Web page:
When I was Vice-President of the Black Student Union at HSU, we created a whole calendar for the month of February, which included various events each week from movie screenings, to roundtable discussions, soul food dinners, and we even wrote to receive a grant to bring keynote speakers to campus.
But we made sure to let the university know we were unhappy with this while we leaned on each other for support.
This is why institutional memory is important and this is why I am terribly disappointed that the Lumberjack newspaper archives are no longer available online..
As someone who was both a default student-activist on campus, as well as a reporter/writer for our campus newspaper, I have a lot of perspective and history based directly from my own lived experiences during my time at HSU.
Students have expressed their discontent as students of color at HSU throughout my undergrad and long before I stepped foot on campus.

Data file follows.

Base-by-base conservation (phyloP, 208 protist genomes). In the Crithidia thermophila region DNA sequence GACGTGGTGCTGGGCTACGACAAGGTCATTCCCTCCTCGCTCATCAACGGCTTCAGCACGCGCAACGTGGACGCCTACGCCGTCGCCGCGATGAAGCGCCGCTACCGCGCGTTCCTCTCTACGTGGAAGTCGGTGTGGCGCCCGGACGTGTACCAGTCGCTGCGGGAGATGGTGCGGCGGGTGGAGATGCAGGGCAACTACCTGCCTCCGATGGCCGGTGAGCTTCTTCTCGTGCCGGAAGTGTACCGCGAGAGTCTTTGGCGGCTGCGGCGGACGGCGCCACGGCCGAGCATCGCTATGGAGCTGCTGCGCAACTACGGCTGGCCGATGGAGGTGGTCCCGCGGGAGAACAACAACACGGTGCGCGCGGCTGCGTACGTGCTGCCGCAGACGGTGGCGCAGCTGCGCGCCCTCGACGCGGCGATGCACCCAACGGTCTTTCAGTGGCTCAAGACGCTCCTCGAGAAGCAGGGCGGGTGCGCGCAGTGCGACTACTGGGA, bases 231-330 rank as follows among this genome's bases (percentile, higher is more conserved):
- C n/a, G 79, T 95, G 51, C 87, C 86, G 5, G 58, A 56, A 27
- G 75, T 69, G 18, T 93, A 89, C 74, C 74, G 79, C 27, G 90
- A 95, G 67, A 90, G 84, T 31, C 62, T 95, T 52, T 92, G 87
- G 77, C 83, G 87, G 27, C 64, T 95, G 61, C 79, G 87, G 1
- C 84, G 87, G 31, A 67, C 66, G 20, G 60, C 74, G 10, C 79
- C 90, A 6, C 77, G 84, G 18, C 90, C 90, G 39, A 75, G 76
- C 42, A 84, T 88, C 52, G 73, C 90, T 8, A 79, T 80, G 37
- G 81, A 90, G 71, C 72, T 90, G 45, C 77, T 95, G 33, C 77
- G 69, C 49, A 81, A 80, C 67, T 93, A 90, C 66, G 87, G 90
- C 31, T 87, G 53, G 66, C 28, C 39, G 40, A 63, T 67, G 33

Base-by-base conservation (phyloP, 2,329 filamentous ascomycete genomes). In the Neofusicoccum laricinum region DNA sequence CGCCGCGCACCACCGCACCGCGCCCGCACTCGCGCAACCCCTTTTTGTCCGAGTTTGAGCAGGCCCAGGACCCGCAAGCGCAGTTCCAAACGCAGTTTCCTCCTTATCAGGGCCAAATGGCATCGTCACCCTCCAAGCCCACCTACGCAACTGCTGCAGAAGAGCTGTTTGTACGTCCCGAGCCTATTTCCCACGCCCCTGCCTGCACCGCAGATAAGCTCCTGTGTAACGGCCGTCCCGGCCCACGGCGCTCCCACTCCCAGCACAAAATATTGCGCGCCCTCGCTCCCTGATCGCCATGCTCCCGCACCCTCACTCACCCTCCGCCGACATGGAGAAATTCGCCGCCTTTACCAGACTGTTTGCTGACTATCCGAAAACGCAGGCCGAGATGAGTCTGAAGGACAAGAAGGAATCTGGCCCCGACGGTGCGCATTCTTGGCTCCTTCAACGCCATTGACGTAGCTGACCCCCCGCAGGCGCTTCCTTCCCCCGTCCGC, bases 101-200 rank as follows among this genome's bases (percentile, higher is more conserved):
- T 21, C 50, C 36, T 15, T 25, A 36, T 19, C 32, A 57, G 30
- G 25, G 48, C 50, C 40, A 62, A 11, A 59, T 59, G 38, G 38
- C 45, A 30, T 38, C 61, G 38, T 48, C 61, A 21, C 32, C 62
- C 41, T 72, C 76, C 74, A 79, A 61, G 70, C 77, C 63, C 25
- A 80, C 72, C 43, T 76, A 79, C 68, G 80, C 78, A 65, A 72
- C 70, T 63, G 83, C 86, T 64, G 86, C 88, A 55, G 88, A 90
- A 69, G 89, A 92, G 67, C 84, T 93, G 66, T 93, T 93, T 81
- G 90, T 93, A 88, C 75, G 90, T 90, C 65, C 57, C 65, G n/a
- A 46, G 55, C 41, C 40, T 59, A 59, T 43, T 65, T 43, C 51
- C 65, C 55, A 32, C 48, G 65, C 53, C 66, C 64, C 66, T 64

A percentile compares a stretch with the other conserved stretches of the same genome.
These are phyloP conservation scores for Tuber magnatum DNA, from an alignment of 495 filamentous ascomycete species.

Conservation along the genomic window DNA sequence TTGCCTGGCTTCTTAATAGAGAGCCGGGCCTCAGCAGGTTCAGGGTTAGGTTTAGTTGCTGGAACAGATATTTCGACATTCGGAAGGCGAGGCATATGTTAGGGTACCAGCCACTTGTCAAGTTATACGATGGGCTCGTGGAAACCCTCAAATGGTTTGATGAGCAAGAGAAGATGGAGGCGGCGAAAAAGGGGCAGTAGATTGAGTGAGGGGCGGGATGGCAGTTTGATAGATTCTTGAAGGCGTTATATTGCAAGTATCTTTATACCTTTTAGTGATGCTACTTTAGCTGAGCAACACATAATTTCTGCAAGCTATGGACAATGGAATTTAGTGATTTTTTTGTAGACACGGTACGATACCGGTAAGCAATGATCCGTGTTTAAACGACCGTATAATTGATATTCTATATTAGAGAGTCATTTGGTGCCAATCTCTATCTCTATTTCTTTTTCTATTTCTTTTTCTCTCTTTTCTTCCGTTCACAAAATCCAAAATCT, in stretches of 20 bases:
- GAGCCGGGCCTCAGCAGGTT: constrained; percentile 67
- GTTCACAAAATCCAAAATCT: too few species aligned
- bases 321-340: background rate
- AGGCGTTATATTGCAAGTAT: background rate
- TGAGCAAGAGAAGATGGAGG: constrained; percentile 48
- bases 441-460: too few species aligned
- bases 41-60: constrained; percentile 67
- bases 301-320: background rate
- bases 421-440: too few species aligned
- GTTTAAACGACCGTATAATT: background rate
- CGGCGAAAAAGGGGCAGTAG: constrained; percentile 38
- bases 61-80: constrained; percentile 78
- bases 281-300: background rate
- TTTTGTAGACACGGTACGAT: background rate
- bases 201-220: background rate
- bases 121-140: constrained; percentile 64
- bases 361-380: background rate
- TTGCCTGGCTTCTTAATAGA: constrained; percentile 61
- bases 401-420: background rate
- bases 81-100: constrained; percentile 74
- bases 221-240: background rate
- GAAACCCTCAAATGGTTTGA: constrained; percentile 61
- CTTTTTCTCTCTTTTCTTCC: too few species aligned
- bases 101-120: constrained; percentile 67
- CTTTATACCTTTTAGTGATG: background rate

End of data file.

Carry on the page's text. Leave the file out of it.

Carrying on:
In 1996, HSU’s Dean of Students Randi Burke, wrote her masters thesis on why students of color don’t feel comfortable at HSU.
The problem is the university heard the concerns from day one but rarely made any strides to ensure institutional change.
Slauson Girl is a guest on her friend Jesse’s podcast, La Divina Joteria De Los Angeles, Thanksgiving weekend 2017. They both attended Humboldt State University, a CSU in a small, rural, mostly all-white town in northern California. They share some insight into their and other students of color’s journey at HSU–and how they deal with trying to cope with the undergraduate experience they had in Humboldt County.